And having been in the sales and management training business myself for 20 something years ---do I ever GET your message!
Did you know that the housing market stuff and decline of the middle class is not happening at all in Canada? It's all been created by our owned politicos. I am now on disability. I have been on ui a couple of times in my life, and I thank God it's there. Our Government will probably be eliminating that soon, too. Heavy sigh.
Excellent. So glad to see this is an EP. ~r
tr ig: Yep. “Plan the work and work the plan” was something I learned early in life. Nobody ‘splained the effects of greedy higher ups.

Bamy: Thanks! :D

Laura: The thing is, we didn’t realize the prosperous years were oddities! We thought it was forever. Naïve?

Alysa: Thanks, dear one.

RW: I never thought of it quite that way. The Republicans seem to be trying to squelch the conversation about class, which tells me we really, really need it.

Matt: Sorry, pal. I’m hoping you can find some encouragement in my story.

Bleue: We haven’t adjusted well to globalization, it’s true. Your comment has touched my heart.

kamilleseven: If I may, I encourage you to recognize it as disappointment rather than shame, and go ahead and take the benefits if you need them. Your employers have paid into the UI on your behalf, so you are truly entitled to it.

Gabby Abby: It’s so good to see you here! I hope you are back to stay for awhile.
Lezlie this is such a great story and profound in the last sentence. How very sad for the family and friends left behind. We will be stuck in this economy funk for a while longer I suspect. I am glad to hear that you are getting by!

I have been checking to see if your son had been nominated for any awards. It is so great that he was in a motion picture with so many nominations! I would just love for you to walk on that red carpet someday, taking lots of pictures so we can live vicariously through you!
Congrats on the EP!
Zuma: Sometimes I think I would have had a more fulfilling life if it had happened to me earlier in life. I wasted soooooo much time chasing the wrong carrots.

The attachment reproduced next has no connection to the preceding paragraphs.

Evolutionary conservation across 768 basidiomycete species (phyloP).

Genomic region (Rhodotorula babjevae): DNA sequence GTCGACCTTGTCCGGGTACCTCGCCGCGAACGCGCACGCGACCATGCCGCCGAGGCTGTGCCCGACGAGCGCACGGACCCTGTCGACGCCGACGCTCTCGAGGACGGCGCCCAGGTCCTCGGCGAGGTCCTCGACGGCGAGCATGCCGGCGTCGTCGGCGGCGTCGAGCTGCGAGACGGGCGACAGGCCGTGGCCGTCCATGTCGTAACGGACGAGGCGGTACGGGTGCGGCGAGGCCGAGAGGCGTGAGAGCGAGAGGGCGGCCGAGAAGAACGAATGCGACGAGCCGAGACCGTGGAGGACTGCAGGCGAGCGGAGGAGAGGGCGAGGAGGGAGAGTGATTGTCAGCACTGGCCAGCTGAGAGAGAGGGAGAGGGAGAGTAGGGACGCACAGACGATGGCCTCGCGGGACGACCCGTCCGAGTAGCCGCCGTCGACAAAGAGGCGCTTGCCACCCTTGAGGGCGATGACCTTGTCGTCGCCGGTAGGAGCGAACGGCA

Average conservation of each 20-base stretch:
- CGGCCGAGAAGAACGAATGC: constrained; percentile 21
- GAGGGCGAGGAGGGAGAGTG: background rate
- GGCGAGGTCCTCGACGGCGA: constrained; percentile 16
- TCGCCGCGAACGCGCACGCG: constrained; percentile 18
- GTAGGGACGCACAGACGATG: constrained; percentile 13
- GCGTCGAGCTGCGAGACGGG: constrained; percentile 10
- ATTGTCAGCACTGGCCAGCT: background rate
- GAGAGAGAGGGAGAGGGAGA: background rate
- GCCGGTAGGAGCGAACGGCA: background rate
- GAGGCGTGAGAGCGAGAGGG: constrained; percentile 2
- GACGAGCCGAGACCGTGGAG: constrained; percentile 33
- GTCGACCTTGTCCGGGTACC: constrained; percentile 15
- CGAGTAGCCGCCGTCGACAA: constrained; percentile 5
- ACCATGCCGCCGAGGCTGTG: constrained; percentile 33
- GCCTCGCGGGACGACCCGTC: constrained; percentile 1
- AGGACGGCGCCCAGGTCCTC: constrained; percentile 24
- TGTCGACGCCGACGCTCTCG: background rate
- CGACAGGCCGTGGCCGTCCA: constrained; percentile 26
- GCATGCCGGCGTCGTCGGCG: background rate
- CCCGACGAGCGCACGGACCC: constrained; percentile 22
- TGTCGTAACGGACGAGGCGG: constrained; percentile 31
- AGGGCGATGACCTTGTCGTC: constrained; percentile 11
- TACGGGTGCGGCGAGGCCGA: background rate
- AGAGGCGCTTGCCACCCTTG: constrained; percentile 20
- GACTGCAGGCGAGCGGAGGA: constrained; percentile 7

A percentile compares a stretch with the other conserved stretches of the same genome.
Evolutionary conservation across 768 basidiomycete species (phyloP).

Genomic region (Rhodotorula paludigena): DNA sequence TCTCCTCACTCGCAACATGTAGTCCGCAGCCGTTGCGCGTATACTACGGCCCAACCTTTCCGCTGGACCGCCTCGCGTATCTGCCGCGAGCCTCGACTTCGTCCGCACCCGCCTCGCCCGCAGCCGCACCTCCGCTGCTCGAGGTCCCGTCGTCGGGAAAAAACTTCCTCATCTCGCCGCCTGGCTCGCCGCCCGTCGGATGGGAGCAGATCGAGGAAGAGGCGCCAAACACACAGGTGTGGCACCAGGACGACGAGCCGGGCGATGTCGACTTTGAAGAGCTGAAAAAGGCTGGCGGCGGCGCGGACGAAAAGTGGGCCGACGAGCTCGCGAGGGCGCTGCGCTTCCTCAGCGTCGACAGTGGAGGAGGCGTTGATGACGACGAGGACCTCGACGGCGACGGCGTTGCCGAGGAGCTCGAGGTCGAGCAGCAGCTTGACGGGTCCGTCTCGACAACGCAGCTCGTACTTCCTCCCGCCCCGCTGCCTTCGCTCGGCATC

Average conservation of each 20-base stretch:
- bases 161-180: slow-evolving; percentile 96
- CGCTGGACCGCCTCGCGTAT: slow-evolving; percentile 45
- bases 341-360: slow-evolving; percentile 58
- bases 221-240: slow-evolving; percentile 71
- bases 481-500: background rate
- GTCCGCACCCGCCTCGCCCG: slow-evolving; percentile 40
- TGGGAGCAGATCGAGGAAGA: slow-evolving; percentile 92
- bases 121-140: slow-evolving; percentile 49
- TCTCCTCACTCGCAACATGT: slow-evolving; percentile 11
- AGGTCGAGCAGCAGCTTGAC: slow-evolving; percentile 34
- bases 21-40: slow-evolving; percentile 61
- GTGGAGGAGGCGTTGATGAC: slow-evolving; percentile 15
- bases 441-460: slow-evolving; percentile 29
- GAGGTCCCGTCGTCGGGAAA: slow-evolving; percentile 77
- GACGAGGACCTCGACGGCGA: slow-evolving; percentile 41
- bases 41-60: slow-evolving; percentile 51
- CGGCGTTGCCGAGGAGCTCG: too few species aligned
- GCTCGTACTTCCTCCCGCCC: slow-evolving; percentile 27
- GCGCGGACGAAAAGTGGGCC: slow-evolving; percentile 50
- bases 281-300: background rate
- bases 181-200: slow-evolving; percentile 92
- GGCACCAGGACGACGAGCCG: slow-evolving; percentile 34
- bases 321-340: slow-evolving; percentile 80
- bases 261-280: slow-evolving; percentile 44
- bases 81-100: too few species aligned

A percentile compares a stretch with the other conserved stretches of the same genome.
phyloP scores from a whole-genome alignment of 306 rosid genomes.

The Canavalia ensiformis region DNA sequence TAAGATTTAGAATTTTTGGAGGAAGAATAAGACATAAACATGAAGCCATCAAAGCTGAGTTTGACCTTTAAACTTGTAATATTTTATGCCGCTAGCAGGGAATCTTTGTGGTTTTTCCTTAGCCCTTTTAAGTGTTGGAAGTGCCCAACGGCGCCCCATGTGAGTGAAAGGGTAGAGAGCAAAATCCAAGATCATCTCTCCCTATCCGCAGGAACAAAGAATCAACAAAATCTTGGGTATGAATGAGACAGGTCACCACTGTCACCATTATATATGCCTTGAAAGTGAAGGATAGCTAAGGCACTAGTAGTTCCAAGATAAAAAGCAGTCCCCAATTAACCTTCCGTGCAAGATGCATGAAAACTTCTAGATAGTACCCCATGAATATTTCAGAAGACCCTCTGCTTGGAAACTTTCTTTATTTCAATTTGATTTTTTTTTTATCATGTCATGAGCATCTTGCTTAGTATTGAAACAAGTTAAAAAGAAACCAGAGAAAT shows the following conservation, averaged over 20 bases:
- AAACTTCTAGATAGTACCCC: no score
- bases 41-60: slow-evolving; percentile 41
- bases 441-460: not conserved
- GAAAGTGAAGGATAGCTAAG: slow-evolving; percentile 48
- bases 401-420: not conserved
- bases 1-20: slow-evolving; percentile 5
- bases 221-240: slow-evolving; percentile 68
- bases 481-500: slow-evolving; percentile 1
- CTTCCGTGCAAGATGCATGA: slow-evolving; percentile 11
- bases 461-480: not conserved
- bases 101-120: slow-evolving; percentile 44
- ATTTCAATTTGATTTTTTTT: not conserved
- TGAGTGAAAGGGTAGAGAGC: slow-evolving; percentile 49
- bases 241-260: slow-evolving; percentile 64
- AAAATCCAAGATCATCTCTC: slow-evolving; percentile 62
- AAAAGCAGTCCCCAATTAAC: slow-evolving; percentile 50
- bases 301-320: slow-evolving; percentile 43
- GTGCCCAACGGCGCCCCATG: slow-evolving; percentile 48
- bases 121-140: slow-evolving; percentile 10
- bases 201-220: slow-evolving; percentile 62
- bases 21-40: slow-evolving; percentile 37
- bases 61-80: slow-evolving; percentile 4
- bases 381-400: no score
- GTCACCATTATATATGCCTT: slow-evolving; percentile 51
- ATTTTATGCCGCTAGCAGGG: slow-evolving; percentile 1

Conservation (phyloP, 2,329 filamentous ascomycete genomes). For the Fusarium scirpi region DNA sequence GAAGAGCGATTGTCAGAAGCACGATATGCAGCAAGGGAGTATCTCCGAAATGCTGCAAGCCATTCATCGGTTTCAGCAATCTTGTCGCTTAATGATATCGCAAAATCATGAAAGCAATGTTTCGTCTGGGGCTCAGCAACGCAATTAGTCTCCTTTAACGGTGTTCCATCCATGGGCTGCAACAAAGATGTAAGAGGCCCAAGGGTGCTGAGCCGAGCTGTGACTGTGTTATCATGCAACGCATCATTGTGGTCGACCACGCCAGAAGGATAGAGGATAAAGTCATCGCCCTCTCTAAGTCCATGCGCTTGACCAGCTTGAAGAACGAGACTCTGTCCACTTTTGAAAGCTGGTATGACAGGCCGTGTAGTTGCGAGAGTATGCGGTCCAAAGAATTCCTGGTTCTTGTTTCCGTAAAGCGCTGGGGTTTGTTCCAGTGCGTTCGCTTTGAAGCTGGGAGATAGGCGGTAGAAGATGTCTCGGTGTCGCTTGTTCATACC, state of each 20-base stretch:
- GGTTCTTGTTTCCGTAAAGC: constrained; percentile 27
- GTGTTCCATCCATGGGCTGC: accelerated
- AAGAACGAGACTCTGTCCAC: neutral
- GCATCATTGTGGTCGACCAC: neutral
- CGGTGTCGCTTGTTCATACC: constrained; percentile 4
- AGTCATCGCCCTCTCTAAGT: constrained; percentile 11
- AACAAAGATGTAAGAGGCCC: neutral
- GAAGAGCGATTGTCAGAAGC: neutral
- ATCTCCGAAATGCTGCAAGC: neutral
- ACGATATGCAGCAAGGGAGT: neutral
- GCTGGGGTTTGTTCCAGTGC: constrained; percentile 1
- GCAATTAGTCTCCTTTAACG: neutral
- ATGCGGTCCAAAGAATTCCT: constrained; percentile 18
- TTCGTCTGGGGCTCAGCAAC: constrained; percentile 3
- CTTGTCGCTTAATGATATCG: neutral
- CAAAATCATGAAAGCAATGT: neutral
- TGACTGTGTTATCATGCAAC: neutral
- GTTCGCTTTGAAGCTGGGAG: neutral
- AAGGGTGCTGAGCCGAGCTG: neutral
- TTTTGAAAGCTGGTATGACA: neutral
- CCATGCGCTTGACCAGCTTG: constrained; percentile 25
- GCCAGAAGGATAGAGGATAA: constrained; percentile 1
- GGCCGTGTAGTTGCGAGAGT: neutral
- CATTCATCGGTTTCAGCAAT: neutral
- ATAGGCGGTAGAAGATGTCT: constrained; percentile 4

Chicago Guy: Are things picking up again in the business?

Wren Dancer: I guess I didn’t know that about Canada. I do believe our plight is uniquely American, though.

Joanie: Thanks, kiddo!
Susie: We really weren't thinking about awards for Stephen at this point. He is just thrilled to be associated with such a successful movie. As for red carpets, I think I've done my thing. :D I have to let some of the others have a chance. lol
Oh, man, this is hard and wonderful and horrific at once.
r.
I completely understand this. I am grateful that I only know one person who committed suicide in all this mess, it was a long time friend and mortgage finance guy. Yeah. I am grateful for what I have, but like you, I have lost some too.
Wren Dancer - it's true that things aren't nearly as bad in Canada. For one thing, the health system is independent of employment (and independent of insurance companies). For another, our banks were fairly tightly regulated and the whole mortgage and mortgage-resale thing didn't happen. I don't know to what extent out-sourcing has affected manufacturing and other businesses. According to Statistics Canada, unemployment is at 7.5%.

However, we are affected by what goes on in the U.S. We currently have a conservative government...which is more or less left of your conservatives, even your liberals...but they show some indication of wanting to follow the American conservative example in some respects. Also, whatever happens in the U.S. will affect us over-all in many ways due to our close economic ties...
This was a wonderful post, and your attitude and your friend's attitude about luck are interesting. Once inside the cancer treatment circle, I discovered that there were people whose response was a why oh why me lord thing, while others would say, I'm so lucky that I only have breast cancer, not a brain tumor, while people with brain tumors would say thank goodness I don't have pancreatic cancer. Luck might be mostly about perception. If you think you're lucky, then you are. Congratulations on the EP!
@L ~ such a lovely and uplifting thing to say ~ much appreciated and taken to heart.
Excellent post. Your facing everything that's been thrown at you with grace and class. I hope the writing contracts keep coming.
Jon: Thank you.

Sheila: I’m so sorry for your loss. My neighbor was a friend as well, so I know how utterly helpless you must have felt when it happened.